In mid-July a model law for the regulation of virtual currency businesses was adopted by the National Conference of Commissioners on Uniform State Laws (ULC) for potential adoption by each of the states of the United States.
The model law – known as the Uniform Regulation of Virtual Currency Business Act (VCBA) – proposes the regulation of all persons engaged in a “virtual currency business activity” absent an exemption. Among other things, such activity includes exchanging, transferring or storing virtual currency with or on behalf of residents. Under the VCBA, virtual currency is any digital representation of value that is used as a medium of exchange, unit of account or store of value and does not constitute legal tender.
The proposed law would not apply to transactions subject to certain federal laws (e.g., the Securities Exchange Act or the Commodity Exchange Act) or to activity by certain persons. These persons include (1) banks; (2) persons engaged in money transmission and already licensed by the relevant state, authorized to engage in virtual currency business activity, and compliant with certain specifically enumerated requirements of the VCBA; (3) persons that use virtual currency solely for their own behalf, including investing and buying and selling; and (4) regulated securities or commodities intermediaries that do not engage “in the ordinary course of business” in virtual currency business activities with residents, among others.
Persons engaging in business with residents whose volume of virtual currency business exceeds US $35,000 annually must have a license issued under the VCBA. A lesser registration requirement is proposed for persons whose volume of virtual currency business with residents is US $35,000 or less annually but more than US $5,000. However, the requirements to qualify as a registrant are not significantly less than as a licensee.
Potential licensees must complete an application containing a host of specific information required about the licensee itself and each control person, as well as evidence of a minimum net worth and reserves that a state may require (but anticipated not to be less that US $25,000), and other documents. Required documents and information include, for example, (1) a description of the five-year business history of the applicant including its website addresses and social media pages; (2) a list (including address and telephone number) of each person the applicant intends to use to conduct its regulated business; and (3) a set of fingerprints for each of the registrant's executive officers and relevant managers. Before a license is granted, a licensee must post a surety bond or other security satisfactory to the state in an amount determined by the state to secure "the licensee's faithful performance of its duties" under the VCBA.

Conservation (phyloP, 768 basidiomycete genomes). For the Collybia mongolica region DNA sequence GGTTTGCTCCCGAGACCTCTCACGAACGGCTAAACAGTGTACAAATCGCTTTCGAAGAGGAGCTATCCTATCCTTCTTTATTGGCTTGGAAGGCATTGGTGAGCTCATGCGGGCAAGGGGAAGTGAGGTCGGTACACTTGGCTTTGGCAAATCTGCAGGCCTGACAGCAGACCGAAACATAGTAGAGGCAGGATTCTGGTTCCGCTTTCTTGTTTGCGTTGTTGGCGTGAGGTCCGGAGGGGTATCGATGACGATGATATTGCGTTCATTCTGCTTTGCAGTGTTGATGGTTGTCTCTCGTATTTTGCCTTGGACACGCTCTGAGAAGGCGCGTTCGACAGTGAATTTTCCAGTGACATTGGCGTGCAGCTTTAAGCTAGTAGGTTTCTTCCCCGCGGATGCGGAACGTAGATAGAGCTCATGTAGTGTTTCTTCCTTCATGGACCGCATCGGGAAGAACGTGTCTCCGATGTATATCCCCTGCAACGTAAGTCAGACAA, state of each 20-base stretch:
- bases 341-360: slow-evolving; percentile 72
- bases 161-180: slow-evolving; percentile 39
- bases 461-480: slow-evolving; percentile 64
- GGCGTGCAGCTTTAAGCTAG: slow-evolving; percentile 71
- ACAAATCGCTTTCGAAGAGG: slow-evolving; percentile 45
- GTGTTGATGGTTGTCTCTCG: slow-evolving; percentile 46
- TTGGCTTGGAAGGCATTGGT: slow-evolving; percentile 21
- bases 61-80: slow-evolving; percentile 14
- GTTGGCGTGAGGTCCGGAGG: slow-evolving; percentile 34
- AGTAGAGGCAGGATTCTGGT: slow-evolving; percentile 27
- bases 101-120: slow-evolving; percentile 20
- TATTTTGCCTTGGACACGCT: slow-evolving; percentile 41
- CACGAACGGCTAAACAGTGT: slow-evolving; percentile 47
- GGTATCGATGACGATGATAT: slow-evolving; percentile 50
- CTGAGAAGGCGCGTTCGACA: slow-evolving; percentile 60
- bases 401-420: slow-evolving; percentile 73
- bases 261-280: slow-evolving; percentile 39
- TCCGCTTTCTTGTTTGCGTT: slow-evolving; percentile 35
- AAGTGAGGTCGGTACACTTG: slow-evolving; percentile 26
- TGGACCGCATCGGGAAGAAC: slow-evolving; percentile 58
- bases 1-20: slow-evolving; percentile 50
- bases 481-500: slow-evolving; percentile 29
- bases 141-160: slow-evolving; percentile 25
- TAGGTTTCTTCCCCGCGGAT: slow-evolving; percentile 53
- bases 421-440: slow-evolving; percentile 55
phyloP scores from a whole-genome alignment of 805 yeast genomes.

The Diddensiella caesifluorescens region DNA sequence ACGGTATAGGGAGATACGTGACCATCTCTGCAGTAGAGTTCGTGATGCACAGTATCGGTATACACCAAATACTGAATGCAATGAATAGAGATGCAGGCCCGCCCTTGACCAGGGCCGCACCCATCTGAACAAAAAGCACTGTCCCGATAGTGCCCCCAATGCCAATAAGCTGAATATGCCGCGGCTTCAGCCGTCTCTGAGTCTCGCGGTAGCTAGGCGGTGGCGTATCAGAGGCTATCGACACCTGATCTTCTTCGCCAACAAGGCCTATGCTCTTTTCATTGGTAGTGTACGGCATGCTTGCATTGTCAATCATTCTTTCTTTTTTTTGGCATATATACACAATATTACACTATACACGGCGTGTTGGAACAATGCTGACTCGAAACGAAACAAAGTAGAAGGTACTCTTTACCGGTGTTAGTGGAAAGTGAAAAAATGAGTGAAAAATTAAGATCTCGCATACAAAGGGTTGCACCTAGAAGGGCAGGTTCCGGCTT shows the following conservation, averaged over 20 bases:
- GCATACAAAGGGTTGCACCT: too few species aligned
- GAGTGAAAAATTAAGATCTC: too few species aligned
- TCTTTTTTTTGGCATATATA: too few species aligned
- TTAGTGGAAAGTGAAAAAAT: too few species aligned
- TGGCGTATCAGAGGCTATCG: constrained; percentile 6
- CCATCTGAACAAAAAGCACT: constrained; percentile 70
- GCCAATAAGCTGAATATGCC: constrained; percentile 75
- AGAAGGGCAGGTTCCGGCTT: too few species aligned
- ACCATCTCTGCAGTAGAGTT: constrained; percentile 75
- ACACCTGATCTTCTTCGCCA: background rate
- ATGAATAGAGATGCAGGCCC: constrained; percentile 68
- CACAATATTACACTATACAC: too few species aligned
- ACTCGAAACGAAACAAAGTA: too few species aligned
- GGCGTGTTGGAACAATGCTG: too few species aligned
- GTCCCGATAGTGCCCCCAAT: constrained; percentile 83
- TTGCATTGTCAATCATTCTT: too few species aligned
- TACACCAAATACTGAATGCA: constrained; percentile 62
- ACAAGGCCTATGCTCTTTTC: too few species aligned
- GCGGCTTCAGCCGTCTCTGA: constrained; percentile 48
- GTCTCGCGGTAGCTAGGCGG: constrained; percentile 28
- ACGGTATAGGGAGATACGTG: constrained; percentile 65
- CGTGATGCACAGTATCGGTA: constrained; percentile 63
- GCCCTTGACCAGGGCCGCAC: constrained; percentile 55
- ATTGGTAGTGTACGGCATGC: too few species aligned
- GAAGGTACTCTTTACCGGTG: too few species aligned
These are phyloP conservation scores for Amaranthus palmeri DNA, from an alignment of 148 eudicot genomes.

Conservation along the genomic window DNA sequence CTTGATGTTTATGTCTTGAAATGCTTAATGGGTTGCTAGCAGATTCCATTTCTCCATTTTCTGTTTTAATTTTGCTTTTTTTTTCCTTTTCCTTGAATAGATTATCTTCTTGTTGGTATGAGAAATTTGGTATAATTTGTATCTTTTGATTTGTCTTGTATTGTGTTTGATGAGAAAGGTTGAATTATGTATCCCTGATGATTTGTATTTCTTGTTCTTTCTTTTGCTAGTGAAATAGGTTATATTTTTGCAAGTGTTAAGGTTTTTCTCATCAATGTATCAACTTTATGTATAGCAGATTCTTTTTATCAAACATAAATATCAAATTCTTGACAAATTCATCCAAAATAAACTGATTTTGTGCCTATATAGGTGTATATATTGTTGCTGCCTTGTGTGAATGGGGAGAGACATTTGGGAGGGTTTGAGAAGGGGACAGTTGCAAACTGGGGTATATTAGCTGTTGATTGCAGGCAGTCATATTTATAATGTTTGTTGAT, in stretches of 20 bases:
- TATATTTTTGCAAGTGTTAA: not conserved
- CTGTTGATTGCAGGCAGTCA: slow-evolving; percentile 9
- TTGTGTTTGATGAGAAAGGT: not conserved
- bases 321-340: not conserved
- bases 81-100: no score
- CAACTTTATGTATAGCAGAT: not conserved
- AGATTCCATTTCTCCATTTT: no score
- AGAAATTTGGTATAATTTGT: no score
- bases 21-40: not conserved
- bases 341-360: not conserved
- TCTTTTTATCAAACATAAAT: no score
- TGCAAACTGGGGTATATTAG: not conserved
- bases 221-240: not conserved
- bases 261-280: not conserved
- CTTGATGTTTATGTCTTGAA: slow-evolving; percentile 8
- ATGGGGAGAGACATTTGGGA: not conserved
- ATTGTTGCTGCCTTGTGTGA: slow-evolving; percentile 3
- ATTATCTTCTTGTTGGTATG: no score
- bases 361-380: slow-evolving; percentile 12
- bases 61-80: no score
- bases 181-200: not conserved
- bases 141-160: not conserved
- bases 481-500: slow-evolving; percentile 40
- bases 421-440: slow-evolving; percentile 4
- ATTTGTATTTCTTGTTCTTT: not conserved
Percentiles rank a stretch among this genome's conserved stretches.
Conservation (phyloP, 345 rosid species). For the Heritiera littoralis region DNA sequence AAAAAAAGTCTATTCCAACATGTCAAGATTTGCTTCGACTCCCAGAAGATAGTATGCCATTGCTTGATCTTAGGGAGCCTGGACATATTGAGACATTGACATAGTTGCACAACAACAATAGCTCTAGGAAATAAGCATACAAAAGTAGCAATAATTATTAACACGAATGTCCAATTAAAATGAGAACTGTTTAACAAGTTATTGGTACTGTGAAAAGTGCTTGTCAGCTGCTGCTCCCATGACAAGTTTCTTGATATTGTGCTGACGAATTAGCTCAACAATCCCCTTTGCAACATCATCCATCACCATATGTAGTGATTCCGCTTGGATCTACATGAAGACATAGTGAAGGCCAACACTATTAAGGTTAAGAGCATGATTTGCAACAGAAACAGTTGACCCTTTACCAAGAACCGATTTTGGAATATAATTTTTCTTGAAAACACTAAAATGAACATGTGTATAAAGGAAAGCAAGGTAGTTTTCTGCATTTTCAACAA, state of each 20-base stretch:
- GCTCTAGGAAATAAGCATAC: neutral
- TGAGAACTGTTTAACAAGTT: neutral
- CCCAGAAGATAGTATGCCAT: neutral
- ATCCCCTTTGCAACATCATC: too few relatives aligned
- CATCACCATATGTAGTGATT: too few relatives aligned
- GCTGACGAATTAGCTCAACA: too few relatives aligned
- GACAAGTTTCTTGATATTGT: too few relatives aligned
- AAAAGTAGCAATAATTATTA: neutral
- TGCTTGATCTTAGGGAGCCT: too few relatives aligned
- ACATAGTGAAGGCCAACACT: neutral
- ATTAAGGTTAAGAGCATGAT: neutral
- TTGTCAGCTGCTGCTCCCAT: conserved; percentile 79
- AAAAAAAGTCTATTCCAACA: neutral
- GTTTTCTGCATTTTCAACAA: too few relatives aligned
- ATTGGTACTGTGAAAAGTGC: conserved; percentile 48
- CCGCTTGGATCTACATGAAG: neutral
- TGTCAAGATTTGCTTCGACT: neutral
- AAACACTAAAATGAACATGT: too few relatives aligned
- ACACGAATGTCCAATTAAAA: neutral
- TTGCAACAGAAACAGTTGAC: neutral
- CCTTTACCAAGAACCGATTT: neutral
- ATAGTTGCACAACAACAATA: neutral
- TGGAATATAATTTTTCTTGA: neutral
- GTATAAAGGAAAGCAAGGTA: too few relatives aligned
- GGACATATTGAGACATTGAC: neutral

Applicants for licenses agree that the relevant state department may conduct an investigation into the applicant's financial resources and other matters, including the "competence, experience, character and general fitness" of each executive officer and relevant manager, and also consent to pay the "reasonable costs" of such investigation.
Proposed licensees and registrants must prepare and, once granted their status, maintain policies and procedures addressing information and operational security; business continuity; disaster recovery; anti-fraud; anti-money laundering; preventing funding of terrorist activity; and adherence to the VCBA and other relevant state and federal laws.
The VCBA contemplates virtual currency businesses being able to obtain a license in one state, and using that license to gain authority in other states. States are required to grant or deny licenses no later than 30 days after a filed application is complete and licenses should be renewed annually. A failure by a state to process or approve a license application within 30 days will automatically constitute a denial.
Licensees and registrants are obligated to maintain for at least five years certain transaction and other records, and may be subject to state inspections and enforcement actions. Licensees and registrants are obligated to hold sufficient virtual currency in each type (e.g., Bitcoin, Ether) to at least meet their aggregate obligations to customers in the type.
The VCBA has been approved but not yet finalized; a final model law should be issued by year-end for consideration by state legislatures.